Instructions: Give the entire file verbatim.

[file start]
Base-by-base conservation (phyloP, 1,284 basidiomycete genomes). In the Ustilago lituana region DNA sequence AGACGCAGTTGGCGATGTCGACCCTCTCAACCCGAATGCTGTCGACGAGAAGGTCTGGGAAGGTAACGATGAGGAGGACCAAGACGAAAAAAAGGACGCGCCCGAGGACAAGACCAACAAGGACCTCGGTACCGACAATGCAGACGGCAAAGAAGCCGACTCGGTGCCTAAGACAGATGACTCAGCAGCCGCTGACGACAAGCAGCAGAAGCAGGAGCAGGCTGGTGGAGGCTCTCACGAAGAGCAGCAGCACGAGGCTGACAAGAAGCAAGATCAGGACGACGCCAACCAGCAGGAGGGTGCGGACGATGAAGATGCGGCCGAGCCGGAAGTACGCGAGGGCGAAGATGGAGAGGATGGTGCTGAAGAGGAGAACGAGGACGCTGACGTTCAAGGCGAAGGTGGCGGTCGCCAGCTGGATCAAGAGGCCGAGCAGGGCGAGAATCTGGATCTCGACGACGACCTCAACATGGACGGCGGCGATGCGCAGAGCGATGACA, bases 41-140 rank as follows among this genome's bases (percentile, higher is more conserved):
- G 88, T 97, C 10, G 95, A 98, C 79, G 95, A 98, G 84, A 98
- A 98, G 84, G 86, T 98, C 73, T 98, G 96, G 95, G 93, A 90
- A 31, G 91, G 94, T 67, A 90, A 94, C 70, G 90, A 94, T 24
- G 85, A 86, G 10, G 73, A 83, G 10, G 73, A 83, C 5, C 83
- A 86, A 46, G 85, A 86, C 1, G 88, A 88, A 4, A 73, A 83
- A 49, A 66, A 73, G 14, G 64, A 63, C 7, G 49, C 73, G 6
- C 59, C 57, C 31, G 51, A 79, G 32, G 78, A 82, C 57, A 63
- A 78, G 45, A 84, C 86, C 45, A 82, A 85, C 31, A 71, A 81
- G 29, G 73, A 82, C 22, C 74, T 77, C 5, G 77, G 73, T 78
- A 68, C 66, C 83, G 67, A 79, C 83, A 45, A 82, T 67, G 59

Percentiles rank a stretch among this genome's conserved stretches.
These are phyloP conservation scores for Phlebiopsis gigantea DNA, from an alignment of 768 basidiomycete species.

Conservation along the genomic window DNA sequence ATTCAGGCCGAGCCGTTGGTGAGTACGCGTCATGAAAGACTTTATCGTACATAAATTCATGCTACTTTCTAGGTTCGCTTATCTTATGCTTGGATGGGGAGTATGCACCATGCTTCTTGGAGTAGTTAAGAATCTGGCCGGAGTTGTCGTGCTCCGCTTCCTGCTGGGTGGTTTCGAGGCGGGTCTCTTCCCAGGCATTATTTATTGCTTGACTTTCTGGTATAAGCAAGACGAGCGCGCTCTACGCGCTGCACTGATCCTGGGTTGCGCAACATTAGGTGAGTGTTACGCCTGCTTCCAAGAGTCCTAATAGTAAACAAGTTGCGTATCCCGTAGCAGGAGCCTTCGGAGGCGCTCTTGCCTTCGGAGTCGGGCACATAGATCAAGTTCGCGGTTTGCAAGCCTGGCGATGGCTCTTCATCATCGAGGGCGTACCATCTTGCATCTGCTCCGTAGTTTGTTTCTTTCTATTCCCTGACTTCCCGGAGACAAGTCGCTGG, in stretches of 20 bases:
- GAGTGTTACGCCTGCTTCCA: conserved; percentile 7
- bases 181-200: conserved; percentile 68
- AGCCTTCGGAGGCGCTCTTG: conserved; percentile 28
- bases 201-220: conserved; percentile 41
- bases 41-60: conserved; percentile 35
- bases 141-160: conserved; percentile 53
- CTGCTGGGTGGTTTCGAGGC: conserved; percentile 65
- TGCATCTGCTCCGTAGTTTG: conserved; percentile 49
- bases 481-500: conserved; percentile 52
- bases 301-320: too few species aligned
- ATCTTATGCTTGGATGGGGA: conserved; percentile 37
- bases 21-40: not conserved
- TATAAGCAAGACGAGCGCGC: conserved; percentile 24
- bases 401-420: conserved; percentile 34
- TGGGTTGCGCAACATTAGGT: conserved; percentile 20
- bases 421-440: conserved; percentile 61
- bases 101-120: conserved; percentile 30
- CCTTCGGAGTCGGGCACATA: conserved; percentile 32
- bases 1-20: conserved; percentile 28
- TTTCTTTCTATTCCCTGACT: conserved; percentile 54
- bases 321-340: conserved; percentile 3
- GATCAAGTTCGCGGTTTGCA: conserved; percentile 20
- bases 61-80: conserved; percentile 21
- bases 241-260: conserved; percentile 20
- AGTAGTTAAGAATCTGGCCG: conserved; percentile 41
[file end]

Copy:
Base-by-base conservation (phyloP, 1,284 basidiomycete genomes). In the Ustilago lituana region DNA sequence AGACGCAGTTGGCGATGTCGACCCTCTCAACCCGAATGCTGTCGACGAGAAGGTCTGGGAAGGTAACGATGAGGAGGACCAAGACGAAAAAAAGGACGCGCCCGAGGACAAGACCAACAAGGACCTCGGTACCGACAATGCAGACGGCAAAGAAGCCGACTCGGTGCCTAAGACAGATGACTCAGCAGCCGCTGACGACAAGCAGCAGAAGCAGGAGCAGGCTGGTGGAGGCTCTCACGAAGAGCAGCAGCACGAGGCTGACAAGAAGCAAGATCAGGACGACGCCAACCAGCAGGAGGGTGCGGACGATGAAGATGCGGCCGAGCCGGAAGTACGCGAGGGCGAAGATGGAGAGGATGGTGCTGAAGAGGAGAACGAGGACGCTGACGTTCAAGGCGAAGGTGGCGGTCGCCAGCTGGATCAAGAGGCCGAGCAGGGCGAGAATCTGGATCTCGACGACGACCTCAACATGGACGGCGGCGATGCGCAGAGCGATGACA, bases 41-140 rank as follows among this genome's bases (percentile, higher is more conserved):
- G 88, T 97, C 10, G 95, A 98, C 79, G 95, A 98, G 84, A 98
- A 98, G 84, G 86, T 98, C 73, T 98, G 96, G 95, G 93, A 90
- A 31, G 91, G 94, T 67, A 90, A 94, C 70, G 90, A 94, T 24
- G 85, A 86, G 10, G 73, A 83, G 10, G 73, A 83, C 5, C 83
- A 86, A 46, G 85, A 86, C 1, G 88, A 88, A 4, A 73, A 83
- A 49, A 66, A 73, G 14, G 64, A 63, C 7, G 49, C 73, G 6
- C 59, C 57, C 31, G 51, A 79, G 32, G 78, A 82, C 57, A 63
- A 78, G 45, A 84, C 86, C 45, A 82, A 85, C 31, A 71, A 81
- G 29, G 73, A 82, C 22, C 74, T 77, C 5, G 77, G 73, T 78
- A 68, C 66, C 83, G 67, A 79, C 83, A 45, A 82, T 67, G 59

Percentiles rank a stretch among this genome's conserved stretches.
These are phyloP conservation scores for Phlebiopsis gigantea DNA, from an alignment of 768 basidiomycete species.

Conservation along the genomic window DNA sequence ATTCAGGCCGAGCCGTTGGTGAGTACGCGTCATGAAAGACTTTATCGTACATAAATTCATGCTACTTTCTAGGTTCGCTTATCTTATGCTTGGATGGGGAGTATGCACCATGCTTCTTGGAGTAGTTAAGAATCTGGCCGGAGTTGTCGTGCTCCGCTTCCTGCTGGGTGGTTTCGAGGCGGGTCTCTTCCCAGGCATTATTTATTGCTTGACTTTCTGGTATAAGCAAGACGAGCGCGCTCTACGCGCTGCACTGATCCTGGGTTGCGCAACATTAGGTGAGTGTTACGCCTGCTTCCAAGAGTCCTAATAGTAAACAAGTTGCGTATCCCGTAGCAGGAGCCTTCGGAGGCGCTCTTGCCTTCGGAGTCGGGCACATAGATCAAGTTCGCGGTTTGCAAGCCTGGCGATGGCTCTTCATCATCGAGGGCGTACCATCTTGCATCTGCTCCGTAGTTTGTTTCTTTCTATTCCCTGACTTCCCGGAGACAAGTCGCTGG, in stretches of 20 bases:
- GAGTGTTACGCCTGCTTCCA: conserved; percentile 7
- bases 181-200: conserved; percentile 68
- AGCCTTCGGAGGCGCTCTTG: conserved; percentile 28
- bases 201-220: conserved; percentile 41
- bases 41-60: conserved; percentile 35
- bases 141-160: conserved; percentile 53
- CTGCTGGGTGGTTTCGAGGC: conserved; percentile 65
- TGCATCTGCTCCGTAGTTTG: conserved; percentile 49
- bases 481-500: conserved; percentile 52
- bases 301-320: too few species aligned
- ATCTTATGCTTGGATGGGGA: conserved; percentile 37
- bases 21-40: not conserved
- TATAAGCAAGACGAGCGCGC: conserved; percentile 24
- bases 401-420: conserved; percentile 34
- TGGGTTGCGCAACATTAGGT: conserved; percentile 20
- bases 421-440: conserved; percentile 61
- bases 101-120: conserved; percentile 30
- CCTTCGGAGTCGGGCACATA: conserved; percentile 32
- bases 1-20: conserved; percentile 28
- TTTCTTTCTATTCCCTGACT: conserved; percentile 54
- bases 321-340: conserved; percentile 3
- GATCAAGTTCGCGGTTTGCA: conserved; percentile 20
- bases 61-80: conserved; percentile 21
- bases 241-260: conserved; percentile 20
- AGTAGTTAAGAATCTGGCCG: conserved; percentile 41